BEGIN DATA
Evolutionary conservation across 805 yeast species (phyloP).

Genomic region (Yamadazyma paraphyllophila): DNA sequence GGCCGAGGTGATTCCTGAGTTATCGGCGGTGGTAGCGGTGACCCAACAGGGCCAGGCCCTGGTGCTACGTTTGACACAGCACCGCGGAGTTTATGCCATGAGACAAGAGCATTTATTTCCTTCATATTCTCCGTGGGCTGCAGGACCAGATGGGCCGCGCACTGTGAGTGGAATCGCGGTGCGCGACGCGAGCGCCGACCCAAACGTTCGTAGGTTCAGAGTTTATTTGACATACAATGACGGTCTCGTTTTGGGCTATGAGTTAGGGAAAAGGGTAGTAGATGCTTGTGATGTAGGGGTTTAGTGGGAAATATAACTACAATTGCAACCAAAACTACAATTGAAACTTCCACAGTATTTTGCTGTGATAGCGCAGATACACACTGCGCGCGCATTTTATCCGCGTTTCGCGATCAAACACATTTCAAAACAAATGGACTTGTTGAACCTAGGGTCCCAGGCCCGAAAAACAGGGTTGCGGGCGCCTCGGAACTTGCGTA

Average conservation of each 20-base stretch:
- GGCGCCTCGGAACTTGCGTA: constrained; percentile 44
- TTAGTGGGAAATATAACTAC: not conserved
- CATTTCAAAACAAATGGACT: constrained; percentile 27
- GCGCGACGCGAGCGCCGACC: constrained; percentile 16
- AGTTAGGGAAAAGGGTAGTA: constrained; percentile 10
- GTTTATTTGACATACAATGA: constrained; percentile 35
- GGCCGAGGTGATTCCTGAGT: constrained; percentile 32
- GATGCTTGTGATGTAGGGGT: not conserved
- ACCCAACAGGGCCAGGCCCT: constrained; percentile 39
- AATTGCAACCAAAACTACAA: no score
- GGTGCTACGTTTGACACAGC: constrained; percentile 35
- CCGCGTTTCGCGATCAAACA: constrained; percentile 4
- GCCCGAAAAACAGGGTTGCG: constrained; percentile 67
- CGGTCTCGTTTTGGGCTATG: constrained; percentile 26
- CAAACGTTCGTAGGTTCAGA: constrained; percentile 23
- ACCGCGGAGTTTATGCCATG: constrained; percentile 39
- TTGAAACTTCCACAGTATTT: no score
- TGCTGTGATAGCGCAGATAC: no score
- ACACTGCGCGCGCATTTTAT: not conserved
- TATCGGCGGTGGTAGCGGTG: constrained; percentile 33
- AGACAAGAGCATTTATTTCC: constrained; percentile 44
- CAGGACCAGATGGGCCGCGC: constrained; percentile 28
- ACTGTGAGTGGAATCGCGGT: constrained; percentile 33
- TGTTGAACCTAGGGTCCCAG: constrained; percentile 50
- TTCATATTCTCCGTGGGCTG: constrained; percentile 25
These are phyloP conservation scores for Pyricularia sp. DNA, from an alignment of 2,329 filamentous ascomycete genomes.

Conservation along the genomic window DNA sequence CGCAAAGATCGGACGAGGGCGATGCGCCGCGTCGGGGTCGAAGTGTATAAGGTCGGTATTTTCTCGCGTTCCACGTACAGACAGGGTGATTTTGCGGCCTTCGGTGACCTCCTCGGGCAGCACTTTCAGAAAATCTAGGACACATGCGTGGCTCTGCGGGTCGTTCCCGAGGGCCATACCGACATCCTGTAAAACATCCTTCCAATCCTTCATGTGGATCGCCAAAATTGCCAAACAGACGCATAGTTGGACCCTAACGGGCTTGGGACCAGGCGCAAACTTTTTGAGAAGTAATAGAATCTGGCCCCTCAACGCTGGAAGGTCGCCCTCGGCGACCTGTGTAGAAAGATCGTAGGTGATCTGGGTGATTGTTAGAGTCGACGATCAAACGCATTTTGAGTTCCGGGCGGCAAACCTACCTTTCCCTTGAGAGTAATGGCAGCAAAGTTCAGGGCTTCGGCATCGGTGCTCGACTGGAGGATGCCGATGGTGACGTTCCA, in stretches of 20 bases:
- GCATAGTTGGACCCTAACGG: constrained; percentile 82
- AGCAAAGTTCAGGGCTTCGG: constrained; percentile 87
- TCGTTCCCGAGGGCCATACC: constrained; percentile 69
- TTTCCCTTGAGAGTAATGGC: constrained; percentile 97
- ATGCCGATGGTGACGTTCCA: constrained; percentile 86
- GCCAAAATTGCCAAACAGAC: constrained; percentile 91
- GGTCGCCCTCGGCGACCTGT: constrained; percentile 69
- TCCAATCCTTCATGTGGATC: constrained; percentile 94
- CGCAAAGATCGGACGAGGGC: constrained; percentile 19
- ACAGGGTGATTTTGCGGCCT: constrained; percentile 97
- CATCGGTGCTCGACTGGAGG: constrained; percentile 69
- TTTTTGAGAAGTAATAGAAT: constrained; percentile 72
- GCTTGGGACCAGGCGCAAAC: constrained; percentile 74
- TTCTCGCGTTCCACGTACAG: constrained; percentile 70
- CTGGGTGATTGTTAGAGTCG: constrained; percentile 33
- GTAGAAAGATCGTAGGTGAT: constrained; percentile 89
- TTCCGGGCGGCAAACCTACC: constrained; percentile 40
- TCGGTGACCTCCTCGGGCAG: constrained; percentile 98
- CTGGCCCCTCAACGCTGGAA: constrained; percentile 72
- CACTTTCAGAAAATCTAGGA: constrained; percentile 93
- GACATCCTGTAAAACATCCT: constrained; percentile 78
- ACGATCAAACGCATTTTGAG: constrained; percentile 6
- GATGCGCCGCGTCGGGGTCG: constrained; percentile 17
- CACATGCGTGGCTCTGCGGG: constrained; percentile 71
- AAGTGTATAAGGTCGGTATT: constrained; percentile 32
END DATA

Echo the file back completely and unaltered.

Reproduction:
Evolutionary conservation across 805 yeast species (phyloP).

Genomic region (Yamadazyma paraphyllophila): DNA sequence GGCCGAGGTGATTCCTGAGTTATCGGCGGTGGTAGCGGTGACCCAACAGGGCCAGGCCCTGGTGCTACGTTTGACACAGCACCGCGGAGTTTATGCCATGAGACAAGAGCATTTATTTCCTTCATATTCTCCGTGGGCTGCAGGACCAGATGGGCCGCGCACTGTGAGTGGAATCGCGGTGCGCGACGCGAGCGCCGACCCAAACGTTCGTAGGTTCAGAGTTTATTTGACATACAATGACGGTCTCGTTTTGGGCTATGAGTTAGGGAAAAGGGTAGTAGATGCTTGTGATGTAGGGGTTTAGTGGGAAATATAACTACAATTGCAACCAAAACTACAATTGAAACTTCCACAGTATTTTGCTGTGATAGCGCAGATACACACTGCGCGCGCATTTTATCCGCGTTTCGCGATCAAACACATTTCAAAACAAATGGACTTGTTGAACCTAGGGTCCCAGGCCCGAAAAACAGGGTTGCGGGCGCCTCGGAACTTGCGTA

Average conservation of each 20-base stretch:
- GGCGCCTCGGAACTTGCGTA: constrained; percentile 44
- TTAGTGGGAAATATAACTAC: not conserved
- CATTTCAAAACAAATGGACT: constrained; percentile 27
- GCGCGACGCGAGCGCCGACC: constrained; percentile 16
- AGTTAGGGAAAAGGGTAGTA: constrained; percentile 10
- GTTTATTTGACATACAATGA: constrained; percentile 35
- GGCCGAGGTGATTCCTGAGT: constrained; percentile 32
- GATGCTTGTGATGTAGGGGT: not conserved
- ACCCAACAGGGCCAGGCCCT: constrained; percentile 39
- AATTGCAACCAAAACTACAA: no score
- GGTGCTACGTTTGACACAGC: constrained; percentile 35
- CCGCGTTTCGCGATCAAACA: constrained; percentile 4
- GCCCGAAAAACAGGGTTGCG: constrained; percentile 67
- CGGTCTCGTTTTGGGCTATG: constrained; percentile 26
- CAAACGTTCGTAGGTTCAGA: constrained; percentile 23
- ACCGCGGAGTTTATGCCATG: constrained; percentile 39
- TTGAAACTTCCACAGTATTT: no score
- TGCTGTGATAGCGCAGATAC: no score
- ACACTGCGCGCGCATTTTAT: not conserved
- TATCGGCGGTGGTAGCGGTG: constrained; percentile 33
- AGACAAGAGCATTTATTTCC: constrained; percentile 44
- CAGGACCAGATGGGCCGCGC: constrained; percentile 28
- ACTGTGAGTGGAATCGCGGT: constrained; percentile 33
- TGTTGAACCTAGGGTCCCAG: constrained; percentile 50
- TTCATATTCTCCGTGGGCTG: constrained; percentile 25
These are phyloP conservation scores for Pyricularia sp. DNA, from an alignment of 2,329 filamentous ascomycete genomes.

Conservation along the genomic window DNA sequence CGCAAAGATCGGACGAGGGCGATGCGCCGCGTCGGGGTCGAAGTGTATAAGGTCGGTATTTTCTCGCGTTCCACGTACAGACAGGGTGATTTTGCGGCCTTCGGTGACCTCCTCGGGCAGCACTTTCAGAAAATCTAGGACACATGCGTGGCTCTGCGGGTCGTTCCCGAGGGCCATACCGACATCCTGTAAAACATCCTTCCAATCCTTCATGTGGATCGCCAAAATTGCCAAACAGACGCATAGTTGGACCCTAACGGGCTTGGGACCAGGCGCAAACTTTTTGAGAAGTAATAGAATCTGGCCCCTCAACGCTGGAAGGTCGCCCTCGGCGACCTGTGTAGAAAGATCGTAGGTGATCTGGGTGATTGTTAGAGTCGACGATCAAACGCATTTTGAGTTCCGGGCGGCAAACCTACCTTTCCCTTGAGAGTAATGGCAGCAAAGTTCAGGGCTTCGGCATCGGTGCTCGACTGGAGGATGCCGATGGTGACGTTCCA, in stretches of 20 bases:
- GCATAGTTGGACCCTAACGG: constrained; percentile 82
- AGCAAAGTTCAGGGCTTCGG: constrained; percentile 87
- TCGTTCCCGAGGGCCATACC: constrained; percentile 69
- TTTCCCTTGAGAGTAATGGC: constrained; percentile 97
- ATGCCGATGGTGACGTTCCA: constrained; percentile 86
- GCCAAAATTGCCAAACAGAC: constrained; percentile 91
- GGTCGCCCTCGGCGACCTGT: constrained; percentile 69
- TCCAATCCTTCATGTGGATC: constrained; percentile 94
- CGCAAAGATCGGACGAGGGC: constrained; percentile 19
- ACAGGGTGATTTTGCGGCCT: constrained; percentile 97
- CATCGGTGCTCGACTGGAGG: constrained; percentile 69
- TTTTTGAGAAGTAATAGAAT: constrained; percentile 72
- GCTTGGGACCAGGCGCAAAC: constrained; percentile 74
- TTCTCGCGTTCCACGTACAG: constrained; percentile 70
- CTGGGTGATTGTTAGAGTCG: constrained; percentile 33
- GTAGAAAGATCGTAGGTGAT: constrained; percentile 89
- TTCCGGGCGGCAAACCTACC: constrained; percentile 40
- TCGGTGACCTCCTCGGGCAG: constrained; percentile 98
- CTGGCCCCTCAACGCTGGAA: constrained; percentile 72
- CACTTTCAGAAAATCTAGGA: constrained; percentile 93
- GACATCCTGTAAAACATCCT: constrained; percentile 78
- ACGATCAAACGCATTTTGAG: constrained; percentile 6
- GATGCGCCGCGTCGGGGTCG: constrained; percentile 17
- CACATGCGTGGCTCTGCGGG: constrained; percentile 71
- AAGTGTATAAGGTCGGTATT: constrained; percentile 32